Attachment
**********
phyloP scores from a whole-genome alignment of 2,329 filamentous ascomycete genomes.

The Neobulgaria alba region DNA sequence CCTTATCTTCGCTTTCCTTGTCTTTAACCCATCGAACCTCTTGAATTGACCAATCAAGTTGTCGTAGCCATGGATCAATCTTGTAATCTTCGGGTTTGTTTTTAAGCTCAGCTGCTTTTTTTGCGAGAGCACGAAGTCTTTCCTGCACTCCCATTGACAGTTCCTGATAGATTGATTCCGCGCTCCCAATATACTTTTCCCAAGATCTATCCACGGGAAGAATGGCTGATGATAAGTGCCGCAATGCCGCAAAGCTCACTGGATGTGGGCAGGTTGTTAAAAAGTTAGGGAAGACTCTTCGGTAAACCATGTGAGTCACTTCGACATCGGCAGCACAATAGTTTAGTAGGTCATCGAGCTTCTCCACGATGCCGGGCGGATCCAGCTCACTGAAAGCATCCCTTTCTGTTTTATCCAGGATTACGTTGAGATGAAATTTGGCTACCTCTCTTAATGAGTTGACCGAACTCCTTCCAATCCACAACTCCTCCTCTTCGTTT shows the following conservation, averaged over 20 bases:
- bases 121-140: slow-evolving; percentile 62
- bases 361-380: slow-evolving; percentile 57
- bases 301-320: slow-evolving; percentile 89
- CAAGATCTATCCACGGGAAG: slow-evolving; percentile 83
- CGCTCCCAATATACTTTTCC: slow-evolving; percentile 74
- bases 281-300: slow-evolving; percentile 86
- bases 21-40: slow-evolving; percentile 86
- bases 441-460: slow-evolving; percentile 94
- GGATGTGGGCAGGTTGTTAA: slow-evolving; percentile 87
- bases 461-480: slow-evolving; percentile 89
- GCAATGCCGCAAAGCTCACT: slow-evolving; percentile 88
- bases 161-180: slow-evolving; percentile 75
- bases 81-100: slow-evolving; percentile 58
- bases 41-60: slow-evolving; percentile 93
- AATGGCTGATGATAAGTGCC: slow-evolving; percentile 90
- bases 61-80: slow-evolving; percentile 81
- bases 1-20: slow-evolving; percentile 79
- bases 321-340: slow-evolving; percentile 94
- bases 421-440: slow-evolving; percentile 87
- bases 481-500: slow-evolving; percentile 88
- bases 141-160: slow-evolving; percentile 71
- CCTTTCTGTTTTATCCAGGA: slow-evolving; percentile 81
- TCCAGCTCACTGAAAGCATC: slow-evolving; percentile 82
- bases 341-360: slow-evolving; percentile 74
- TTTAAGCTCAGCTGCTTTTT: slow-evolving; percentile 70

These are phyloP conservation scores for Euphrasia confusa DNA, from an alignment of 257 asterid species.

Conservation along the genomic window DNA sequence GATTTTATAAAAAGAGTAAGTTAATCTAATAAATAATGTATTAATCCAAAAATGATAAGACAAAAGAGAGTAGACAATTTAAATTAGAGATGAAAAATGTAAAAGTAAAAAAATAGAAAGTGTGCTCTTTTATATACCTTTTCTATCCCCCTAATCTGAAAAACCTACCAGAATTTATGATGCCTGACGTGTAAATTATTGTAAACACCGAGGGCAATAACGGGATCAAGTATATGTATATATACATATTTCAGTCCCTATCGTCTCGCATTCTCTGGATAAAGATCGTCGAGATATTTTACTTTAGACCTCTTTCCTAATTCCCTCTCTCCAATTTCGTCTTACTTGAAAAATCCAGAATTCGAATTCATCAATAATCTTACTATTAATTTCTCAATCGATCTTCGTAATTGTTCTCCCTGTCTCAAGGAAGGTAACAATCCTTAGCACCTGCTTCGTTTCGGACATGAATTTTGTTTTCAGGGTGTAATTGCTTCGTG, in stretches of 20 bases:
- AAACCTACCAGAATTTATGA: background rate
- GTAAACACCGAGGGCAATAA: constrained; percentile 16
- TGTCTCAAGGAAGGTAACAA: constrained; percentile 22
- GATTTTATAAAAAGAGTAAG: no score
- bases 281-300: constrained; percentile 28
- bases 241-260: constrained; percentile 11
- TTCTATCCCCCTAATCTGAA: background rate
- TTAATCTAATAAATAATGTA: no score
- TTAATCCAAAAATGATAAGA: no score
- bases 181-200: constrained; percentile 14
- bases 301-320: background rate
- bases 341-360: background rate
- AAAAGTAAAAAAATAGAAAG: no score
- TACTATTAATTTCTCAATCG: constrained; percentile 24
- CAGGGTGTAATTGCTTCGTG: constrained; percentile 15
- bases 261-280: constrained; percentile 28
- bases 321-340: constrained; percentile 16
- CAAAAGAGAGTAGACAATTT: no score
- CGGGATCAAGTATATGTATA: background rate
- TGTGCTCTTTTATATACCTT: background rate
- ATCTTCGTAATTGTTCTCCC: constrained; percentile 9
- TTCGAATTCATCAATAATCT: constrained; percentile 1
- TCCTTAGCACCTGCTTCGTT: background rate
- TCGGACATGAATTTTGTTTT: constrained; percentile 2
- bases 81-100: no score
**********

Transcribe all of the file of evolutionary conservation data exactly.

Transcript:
phyloP scores from a whole-genome alignment of 2,329 filamentous ascomycete genomes.

The Neobulgaria alba region DNA sequence CCTTATCTTCGCTTTCCTTGTCTTTAACCCATCGAACCTCTTGAATTGACCAATCAAGTTGTCGTAGCCATGGATCAATCTTGTAATCTTCGGGTTTGTTTTTAAGCTCAGCTGCTTTTTTTGCGAGAGCACGAAGTCTTTCCTGCACTCCCATTGACAGTTCCTGATAGATTGATTCCGCGCTCCCAATATACTTTTCCCAAGATCTATCCACGGGAAGAATGGCTGATGATAAGTGCCGCAATGCCGCAAAGCTCACTGGATGTGGGCAGGTTGTTAAAAAGTTAGGGAAGACTCTTCGGTAAACCATGTGAGTCACTTCGACATCGGCAGCACAATAGTTTAGTAGGTCATCGAGCTTCTCCACGATGCCGGGCGGATCCAGCTCACTGAAAGCATCCCTTTCTGTTTTATCCAGGATTACGTTGAGATGAAATTTGGCTACCTCTCTTAATGAGTTGACCGAACTCCTTCCAATCCACAACTCCTCCTCTTCGTTT shows the following conservation, averaged over 20 bases:
- bases 121-140: slow-evolving; percentile 62
- bases 361-380: slow-evolving; percentile 57
- bases 301-320: slow-evolving; percentile 89
- CAAGATCTATCCACGGGAAG: slow-evolving; percentile 83
- CGCTCCCAATATACTTTTCC: slow-evolving; percentile 74
- bases 281-300: slow-evolving; percentile 86
- bases 21-40: slow-evolving; percentile 86
- bases 441-460: slow-evolving; percentile 94
- GGATGTGGGCAGGTTGTTAA: slow-evolving; percentile 87
- bases 461-480: slow-evolving; percentile 89
- GCAATGCCGCAAAGCTCACT: slow-evolving; percentile 88
- bases 161-180: slow-evolving; percentile 75
- bases 81-100: slow-evolving; percentile 58
- bases 41-60: slow-evolving; percentile 93
- AATGGCTGATGATAAGTGCC: slow-evolving; percentile 90
- bases 61-80: slow-evolving; percentile 81
- bases 1-20: slow-evolving; percentile 79
- bases 321-340: slow-evolving; percentile 94
- bases 421-440: slow-evolving; percentile 87
- bases 481-500: slow-evolving; percentile 88
- bases 141-160: slow-evolving; percentile 71
- CCTTTCTGTTTTATCCAGGA: slow-evolving; percentile 81
- TCCAGCTCACTGAAAGCATC: slow-evolving; percentile 82
- bases 341-360: slow-evolving; percentile 74
- TTTAAGCTCAGCTGCTTTTT: slow-evolving; percentile 70

These are phyloP conservation scores for Euphrasia confusa DNA, from an alignment of 257 asterid species.

Conservation along the genomic window DNA sequence GATTTTATAAAAAGAGTAAGTTAATCTAATAAATAATGTATTAATCCAAAAATGATAAGACAAAAGAGAGTAGACAATTTAAATTAGAGATGAAAAATGTAAAAGTAAAAAAATAGAAAGTGTGCTCTTTTATATACCTTTTCTATCCCCCTAATCTGAAAAACCTACCAGAATTTATGATGCCTGACGTGTAAATTATTGTAAACACCGAGGGCAATAACGGGATCAAGTATATGTATATATACATATTTCAGTCCCTATCGTCTCGCATTCTCTGGATAAAGATCGTCGAGATATTTTACTTTAGACCTCTTTCCTAATTCCCTCTCTCCAATTTCGTCTTACTTGAAAAATCCAGAATTCGAATTCATCAATAATCTTACTATTAATTTCTCAATCGATCTTCGTAATTGTTCTCCCTGTCTCAAGGAAGGTAACAATCCTTAGCACCTGCTTCGTTTCGGACATGAATTTTGTTTTCAGGGTGTAATTGCTTCGTG, in stretches of 20 bases:
- AAACCTACCAGAATTTATGA: background rate
- GTAAACACCGAGGGCAATAA: constrained; percentile 16
- TGTCTCAAGGAAGGTAACAA: constrained; percentile 22
- GATTTTATAAAAAGAGTAAG: no score
- bases 281-300: constrained; percentile 28
- bases 241-260: constrained; percentile 11
- TTCTATCCCCCTAATCTGAA: background rate
- TTAATCTAATAAATAATGTA: no score
- TTAATCCAAAAATGATAAGA: no score
- bases 181-200: constrained; percentile 14
- bases 301-320: background rate
- bases 341-360: background rate
- AAAAGTAAAAAAATAGAAAG: no score
- TACTATTAATTTCTCAATCG: constrained; percentile 24
- CAGGGTGTAATTGCTTCGTG: constrained; percentile 15
- bases 261-280: constrained; percentile 28
- bases 321-340: constrained; percentile 16
- CAAAAGAGAGTAGACAATTT: no score
- CGGGATCAAGTATATGTATA: background rate
- TGTGCTCTTTTATATACCTT: background rate
- ATCTTCGTAATTGTTCTCCC: constrained; percentile 9
- TTCGAATTCATCAATAATCT: constrained; percentile 1
- TCCTTAGCACCTGCTTCGTT: background rate
- TCGGACATGAATTTTGTTTT: constrained; percentile 2
- bases 81-100: no score